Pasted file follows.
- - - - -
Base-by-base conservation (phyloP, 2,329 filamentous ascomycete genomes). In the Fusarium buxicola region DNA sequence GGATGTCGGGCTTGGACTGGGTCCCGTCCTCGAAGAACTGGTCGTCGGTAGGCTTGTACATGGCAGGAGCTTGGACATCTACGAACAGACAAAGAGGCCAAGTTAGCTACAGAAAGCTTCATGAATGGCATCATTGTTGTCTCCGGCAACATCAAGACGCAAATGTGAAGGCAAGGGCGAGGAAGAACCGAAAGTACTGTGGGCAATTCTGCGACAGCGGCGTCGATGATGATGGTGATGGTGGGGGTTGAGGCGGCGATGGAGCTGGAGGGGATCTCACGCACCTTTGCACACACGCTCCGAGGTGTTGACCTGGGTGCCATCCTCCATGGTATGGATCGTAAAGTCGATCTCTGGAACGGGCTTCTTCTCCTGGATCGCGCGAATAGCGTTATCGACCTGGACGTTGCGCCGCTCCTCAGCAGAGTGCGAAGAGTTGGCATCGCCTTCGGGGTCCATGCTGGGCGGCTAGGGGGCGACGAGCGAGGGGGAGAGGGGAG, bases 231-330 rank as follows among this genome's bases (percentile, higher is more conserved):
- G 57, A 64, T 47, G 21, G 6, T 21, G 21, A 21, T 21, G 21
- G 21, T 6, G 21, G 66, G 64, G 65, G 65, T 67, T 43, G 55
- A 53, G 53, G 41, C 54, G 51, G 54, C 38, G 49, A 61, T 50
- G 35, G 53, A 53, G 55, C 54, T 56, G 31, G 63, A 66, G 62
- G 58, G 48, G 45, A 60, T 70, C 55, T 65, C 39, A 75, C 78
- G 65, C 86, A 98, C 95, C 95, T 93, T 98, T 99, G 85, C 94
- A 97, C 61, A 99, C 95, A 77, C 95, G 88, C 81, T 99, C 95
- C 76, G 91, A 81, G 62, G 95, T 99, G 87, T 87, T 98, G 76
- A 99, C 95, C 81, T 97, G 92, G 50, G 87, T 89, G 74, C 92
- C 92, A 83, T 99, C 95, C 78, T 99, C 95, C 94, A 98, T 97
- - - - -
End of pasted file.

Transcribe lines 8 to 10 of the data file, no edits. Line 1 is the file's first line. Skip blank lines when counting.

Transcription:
- A 97, C 61, A 99, C 95, A 77, C 95, G 88, C 81, T 99, C 95
- C 76, G 91, A 81, G 62, G 95, T 99, G 87, T 87, T 98, G 76
- A 99, C 95, C 81, T 97, G 92, G 50, G 87, T 89, G 74, C 92